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Schools University of Toronto or Waterloo?

  1. May 10, 2009 #1

    PE2

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    Hello, I am in my final year of High School in Ontario (Canada), and I must soon choose which University program to attend in September.

    The following programs are what I am trying to decide between:

    - Engineering Science (University of Toronto)
    - Physics (University of Toronto) [or Mathematics and Physics]
    - Nanotechnology Engineering (University of Waterloo)
    - http://www.science.uwaterloo.ca/programs/math_phys.html (University of Waterloo)

    I have already looked into the programs quite a bit and found that all of them provide the option of pursuing physics in graduate school (given I choose the physics option in Engineering Science, or in Nanotechnology Engineering). What I am concerned about is the level of preparation that each program provides.

    I have read some posts by a member called vincebs, and he seems to be strongly against the physics/mathematics and physics programs at UofT because they apparently keep the students' GPAs very low.

    On the other hand, some people say that Waterloo's physics programs are not very strong compared to Universities like UofT, McGill, or Queen's.

    And then, many others say that where one studies physics at the undergraduate level does not matter at all. This would imply that performance on the CAP Exam says more about the kind of students that attend a University, rather than the quality of the education at that University (UofT students often perform well in this exam, whereas Waterloo students rarely place very high).

    The engineering programs at both Universities are attractive in that they both seem to provide a great deal of breadth, but I am worried that if I choose to pursue physics through a BASc degree then I would be at a disadvantage due to the lesser focus on theory in engineering math and science courses. I have read that many students have switched from engineering to science for this reason.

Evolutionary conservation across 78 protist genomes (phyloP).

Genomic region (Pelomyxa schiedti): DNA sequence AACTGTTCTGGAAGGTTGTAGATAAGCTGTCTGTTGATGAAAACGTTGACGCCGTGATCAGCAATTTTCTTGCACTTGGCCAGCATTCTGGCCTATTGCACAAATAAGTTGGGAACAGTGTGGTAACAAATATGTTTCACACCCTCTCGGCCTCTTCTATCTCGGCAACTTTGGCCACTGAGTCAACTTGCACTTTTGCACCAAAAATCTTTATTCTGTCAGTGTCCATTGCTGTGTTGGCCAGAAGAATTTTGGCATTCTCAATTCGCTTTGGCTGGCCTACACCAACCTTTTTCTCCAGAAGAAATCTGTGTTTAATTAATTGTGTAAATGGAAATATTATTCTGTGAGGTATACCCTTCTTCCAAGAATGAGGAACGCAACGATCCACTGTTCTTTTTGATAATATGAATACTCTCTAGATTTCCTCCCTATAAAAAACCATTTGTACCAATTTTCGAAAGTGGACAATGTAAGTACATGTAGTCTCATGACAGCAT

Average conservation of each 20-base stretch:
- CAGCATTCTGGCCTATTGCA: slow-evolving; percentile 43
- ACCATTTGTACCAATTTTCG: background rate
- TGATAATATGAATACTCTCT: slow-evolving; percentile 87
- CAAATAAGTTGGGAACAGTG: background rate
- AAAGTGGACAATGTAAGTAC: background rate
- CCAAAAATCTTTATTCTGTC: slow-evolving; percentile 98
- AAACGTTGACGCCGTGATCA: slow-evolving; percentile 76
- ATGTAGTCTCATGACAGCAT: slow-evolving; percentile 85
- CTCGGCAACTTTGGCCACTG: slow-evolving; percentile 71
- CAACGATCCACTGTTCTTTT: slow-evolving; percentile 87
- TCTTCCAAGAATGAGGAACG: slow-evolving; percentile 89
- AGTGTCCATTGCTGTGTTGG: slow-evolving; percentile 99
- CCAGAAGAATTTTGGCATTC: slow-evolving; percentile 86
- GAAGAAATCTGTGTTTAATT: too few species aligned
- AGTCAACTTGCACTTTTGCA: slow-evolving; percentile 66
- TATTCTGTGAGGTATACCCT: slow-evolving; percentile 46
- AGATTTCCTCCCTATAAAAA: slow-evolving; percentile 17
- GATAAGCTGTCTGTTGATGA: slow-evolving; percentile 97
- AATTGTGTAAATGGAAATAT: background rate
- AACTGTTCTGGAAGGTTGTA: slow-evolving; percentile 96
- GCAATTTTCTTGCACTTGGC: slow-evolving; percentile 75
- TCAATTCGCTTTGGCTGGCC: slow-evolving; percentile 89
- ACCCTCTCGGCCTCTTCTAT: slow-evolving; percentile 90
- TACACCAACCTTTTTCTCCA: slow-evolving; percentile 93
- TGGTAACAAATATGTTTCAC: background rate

Overall, what would you people recommend? I am interested in learning theory, since I like to have a deep understanding of how things work and why they work in that way (this applies to both math and science concepts), but I am also interested in studying a wider range of sciences which engineering programs seem to offer, and possibly science programs with enough electives.

    I know there are members here who are currently enrolled in the programs I am trying to choose between - input from them would be very helpful.

    Thank you, and sorry for the length.
     
    Last edited by a moderator: Apr 24, 2017
  2. jcsd
  3. May 10, 2009 #2
    I'm in the same boat. Though I'm deciding between Physics or Math and Physics at UofT. Maybe EngSci? I'm kinda stuck at UofT now since I already payed my 1st month's rent!

    The only other program I applied for the Waterloo Physics. Though I heard they have a messy physics department. That shouldn't be a problem for you since Mathematical Physics is under the Math department.

    Vincebs is scaring me!

    PE2 are you going to UofT next weekend?
     
  4. May 10, 2009 #3

    PE2

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    Well, there are actually two Mathematical Physics programs at Waterloo; one of them is in the science faculty, and the other in the math faculty. They differ very slightly, and overall the programs span over both faculties anyway.

    And can you elaborate on what you've heard of the physics department being "messy"?

    Me too. Coupled with the other failure stories I've heard coming from UofT, I have been left slightly hesitant of going there.

    What's happening? Regardless, it's a fairly long distance for me, and visiting UofT and UW during the March break open house events gave me a pretty good overview of the Universities.
     
  5. May 10, 2009 #4
    Hi PE2. I just heard its messy, haha. I don't have a clue what that means. I just heard the math department is a lot better than the physics department. I don't know the details.

    Oh next weekend is the POPTOR weekend. I just though your in Ontario and doing physics so you might go.

    Oh and check out "Physics Universities in Canada: Specifics" if you haven't.
     
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